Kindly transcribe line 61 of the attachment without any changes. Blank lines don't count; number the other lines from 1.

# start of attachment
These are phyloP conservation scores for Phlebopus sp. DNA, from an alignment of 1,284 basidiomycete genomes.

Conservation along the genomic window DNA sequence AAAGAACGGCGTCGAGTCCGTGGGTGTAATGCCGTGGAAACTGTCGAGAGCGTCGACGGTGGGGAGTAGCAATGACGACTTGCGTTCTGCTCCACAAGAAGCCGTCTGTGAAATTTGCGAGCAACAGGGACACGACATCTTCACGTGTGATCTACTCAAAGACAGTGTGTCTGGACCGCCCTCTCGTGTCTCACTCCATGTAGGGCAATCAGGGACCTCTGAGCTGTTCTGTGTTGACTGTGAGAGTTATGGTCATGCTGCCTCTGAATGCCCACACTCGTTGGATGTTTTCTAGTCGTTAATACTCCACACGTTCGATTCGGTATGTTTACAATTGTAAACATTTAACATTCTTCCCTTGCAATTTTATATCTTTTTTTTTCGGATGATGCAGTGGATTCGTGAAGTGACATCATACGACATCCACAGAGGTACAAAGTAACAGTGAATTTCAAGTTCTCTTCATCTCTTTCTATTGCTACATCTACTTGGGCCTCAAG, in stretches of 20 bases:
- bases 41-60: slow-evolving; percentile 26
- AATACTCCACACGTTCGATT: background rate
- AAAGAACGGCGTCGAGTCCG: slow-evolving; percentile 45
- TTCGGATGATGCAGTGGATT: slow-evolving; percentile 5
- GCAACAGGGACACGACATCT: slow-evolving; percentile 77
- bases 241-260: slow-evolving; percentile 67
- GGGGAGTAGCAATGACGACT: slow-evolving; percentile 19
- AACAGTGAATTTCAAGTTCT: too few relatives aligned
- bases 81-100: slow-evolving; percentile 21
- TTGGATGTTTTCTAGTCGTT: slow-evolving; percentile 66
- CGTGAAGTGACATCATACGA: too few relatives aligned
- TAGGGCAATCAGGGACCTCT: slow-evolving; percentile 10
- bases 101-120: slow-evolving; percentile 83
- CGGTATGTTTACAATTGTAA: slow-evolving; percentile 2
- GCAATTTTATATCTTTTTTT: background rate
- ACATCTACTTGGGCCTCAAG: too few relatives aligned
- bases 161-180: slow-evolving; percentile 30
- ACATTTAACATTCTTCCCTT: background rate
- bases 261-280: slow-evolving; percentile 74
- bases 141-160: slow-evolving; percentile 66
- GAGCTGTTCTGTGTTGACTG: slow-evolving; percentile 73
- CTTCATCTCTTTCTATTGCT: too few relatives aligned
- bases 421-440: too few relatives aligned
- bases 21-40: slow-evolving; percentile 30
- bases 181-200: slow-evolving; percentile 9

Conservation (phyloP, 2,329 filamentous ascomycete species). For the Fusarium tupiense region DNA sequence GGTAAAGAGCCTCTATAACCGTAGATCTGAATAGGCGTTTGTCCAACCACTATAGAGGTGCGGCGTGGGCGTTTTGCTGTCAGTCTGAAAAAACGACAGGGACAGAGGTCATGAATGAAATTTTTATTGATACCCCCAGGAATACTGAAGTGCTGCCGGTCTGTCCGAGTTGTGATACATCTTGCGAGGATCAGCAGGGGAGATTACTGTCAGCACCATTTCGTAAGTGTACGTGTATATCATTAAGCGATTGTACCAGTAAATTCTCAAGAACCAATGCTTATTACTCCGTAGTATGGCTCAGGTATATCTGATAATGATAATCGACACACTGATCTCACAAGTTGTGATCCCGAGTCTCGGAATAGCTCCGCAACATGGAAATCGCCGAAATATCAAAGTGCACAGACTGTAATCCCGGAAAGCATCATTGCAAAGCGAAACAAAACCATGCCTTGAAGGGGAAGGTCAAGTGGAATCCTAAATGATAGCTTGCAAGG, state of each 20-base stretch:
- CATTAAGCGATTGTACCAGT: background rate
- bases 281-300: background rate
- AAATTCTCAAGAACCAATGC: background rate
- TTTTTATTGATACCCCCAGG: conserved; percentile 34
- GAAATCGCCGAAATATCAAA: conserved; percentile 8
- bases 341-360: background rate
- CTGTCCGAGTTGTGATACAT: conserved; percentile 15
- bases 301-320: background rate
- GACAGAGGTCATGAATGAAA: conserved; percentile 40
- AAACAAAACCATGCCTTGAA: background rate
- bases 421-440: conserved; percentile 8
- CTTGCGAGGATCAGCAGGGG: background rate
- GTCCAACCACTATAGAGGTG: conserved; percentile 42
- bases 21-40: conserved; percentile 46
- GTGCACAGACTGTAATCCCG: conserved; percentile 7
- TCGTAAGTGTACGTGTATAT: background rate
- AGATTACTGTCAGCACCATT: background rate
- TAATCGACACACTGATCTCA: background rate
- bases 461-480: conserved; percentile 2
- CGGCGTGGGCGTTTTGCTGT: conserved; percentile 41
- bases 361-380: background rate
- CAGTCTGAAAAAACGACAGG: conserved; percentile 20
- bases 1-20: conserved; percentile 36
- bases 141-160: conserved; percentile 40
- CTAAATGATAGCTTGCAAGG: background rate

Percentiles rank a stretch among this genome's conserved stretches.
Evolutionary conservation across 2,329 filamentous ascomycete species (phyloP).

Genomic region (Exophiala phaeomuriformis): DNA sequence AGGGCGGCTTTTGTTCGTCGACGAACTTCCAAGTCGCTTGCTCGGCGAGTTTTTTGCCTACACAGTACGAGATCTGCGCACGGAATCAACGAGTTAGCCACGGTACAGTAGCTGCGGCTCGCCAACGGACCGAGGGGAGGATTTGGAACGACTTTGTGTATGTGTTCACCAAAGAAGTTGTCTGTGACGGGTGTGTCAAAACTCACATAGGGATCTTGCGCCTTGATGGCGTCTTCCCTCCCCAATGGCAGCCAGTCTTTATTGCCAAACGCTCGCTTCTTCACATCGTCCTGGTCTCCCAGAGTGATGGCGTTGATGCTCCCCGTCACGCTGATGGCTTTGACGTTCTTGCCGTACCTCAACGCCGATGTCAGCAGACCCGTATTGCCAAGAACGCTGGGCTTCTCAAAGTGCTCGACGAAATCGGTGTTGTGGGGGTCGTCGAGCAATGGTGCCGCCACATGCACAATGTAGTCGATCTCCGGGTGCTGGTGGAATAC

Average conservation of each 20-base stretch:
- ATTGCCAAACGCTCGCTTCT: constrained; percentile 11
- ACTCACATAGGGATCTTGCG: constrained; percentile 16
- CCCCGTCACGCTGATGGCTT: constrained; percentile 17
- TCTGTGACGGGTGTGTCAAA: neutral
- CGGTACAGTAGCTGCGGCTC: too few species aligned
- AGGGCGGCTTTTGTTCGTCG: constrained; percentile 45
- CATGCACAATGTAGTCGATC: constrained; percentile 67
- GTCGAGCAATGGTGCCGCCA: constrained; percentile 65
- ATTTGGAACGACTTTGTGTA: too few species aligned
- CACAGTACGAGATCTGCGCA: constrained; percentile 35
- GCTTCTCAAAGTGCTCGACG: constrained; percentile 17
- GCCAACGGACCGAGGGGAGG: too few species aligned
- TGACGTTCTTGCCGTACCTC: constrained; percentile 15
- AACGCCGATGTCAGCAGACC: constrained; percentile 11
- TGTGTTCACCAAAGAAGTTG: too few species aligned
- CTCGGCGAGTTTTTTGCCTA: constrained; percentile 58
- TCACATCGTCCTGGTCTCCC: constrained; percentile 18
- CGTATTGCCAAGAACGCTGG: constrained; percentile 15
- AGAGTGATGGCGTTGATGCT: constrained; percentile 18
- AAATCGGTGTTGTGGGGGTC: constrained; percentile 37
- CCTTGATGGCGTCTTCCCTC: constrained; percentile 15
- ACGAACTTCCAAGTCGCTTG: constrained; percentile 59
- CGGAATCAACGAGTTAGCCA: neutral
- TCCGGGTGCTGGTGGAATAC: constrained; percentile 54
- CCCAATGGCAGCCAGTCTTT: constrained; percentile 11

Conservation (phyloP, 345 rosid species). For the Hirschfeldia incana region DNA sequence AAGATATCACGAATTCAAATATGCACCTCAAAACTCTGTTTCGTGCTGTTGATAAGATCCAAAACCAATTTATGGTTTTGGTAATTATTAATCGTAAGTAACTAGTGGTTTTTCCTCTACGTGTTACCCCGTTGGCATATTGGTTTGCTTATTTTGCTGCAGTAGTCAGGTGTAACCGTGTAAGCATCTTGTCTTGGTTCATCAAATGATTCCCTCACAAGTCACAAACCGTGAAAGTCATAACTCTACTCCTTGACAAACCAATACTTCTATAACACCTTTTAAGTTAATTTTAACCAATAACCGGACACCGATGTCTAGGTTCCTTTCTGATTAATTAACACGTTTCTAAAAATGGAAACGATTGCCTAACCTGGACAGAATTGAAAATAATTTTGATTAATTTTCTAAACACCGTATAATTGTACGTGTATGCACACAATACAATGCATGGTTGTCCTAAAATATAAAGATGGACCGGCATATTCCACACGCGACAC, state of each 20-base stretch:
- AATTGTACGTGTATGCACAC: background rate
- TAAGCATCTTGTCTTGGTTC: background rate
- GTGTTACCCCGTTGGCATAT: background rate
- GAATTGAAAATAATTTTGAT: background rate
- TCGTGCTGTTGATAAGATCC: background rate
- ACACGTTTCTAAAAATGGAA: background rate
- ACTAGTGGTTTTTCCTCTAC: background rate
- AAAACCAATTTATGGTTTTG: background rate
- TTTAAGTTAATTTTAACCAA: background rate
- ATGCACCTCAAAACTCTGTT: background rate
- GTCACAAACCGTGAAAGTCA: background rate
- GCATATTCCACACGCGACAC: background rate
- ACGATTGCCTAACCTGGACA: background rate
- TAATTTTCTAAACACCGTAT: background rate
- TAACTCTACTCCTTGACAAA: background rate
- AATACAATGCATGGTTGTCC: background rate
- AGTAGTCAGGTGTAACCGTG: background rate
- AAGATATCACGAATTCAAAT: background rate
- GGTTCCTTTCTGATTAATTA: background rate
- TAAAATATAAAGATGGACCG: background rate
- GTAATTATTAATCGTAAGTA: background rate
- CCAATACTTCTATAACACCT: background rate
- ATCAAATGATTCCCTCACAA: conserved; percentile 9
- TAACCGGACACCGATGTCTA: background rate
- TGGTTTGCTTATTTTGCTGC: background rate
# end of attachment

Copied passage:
- TCTGTGACGGGTGTGTCAAA: neutral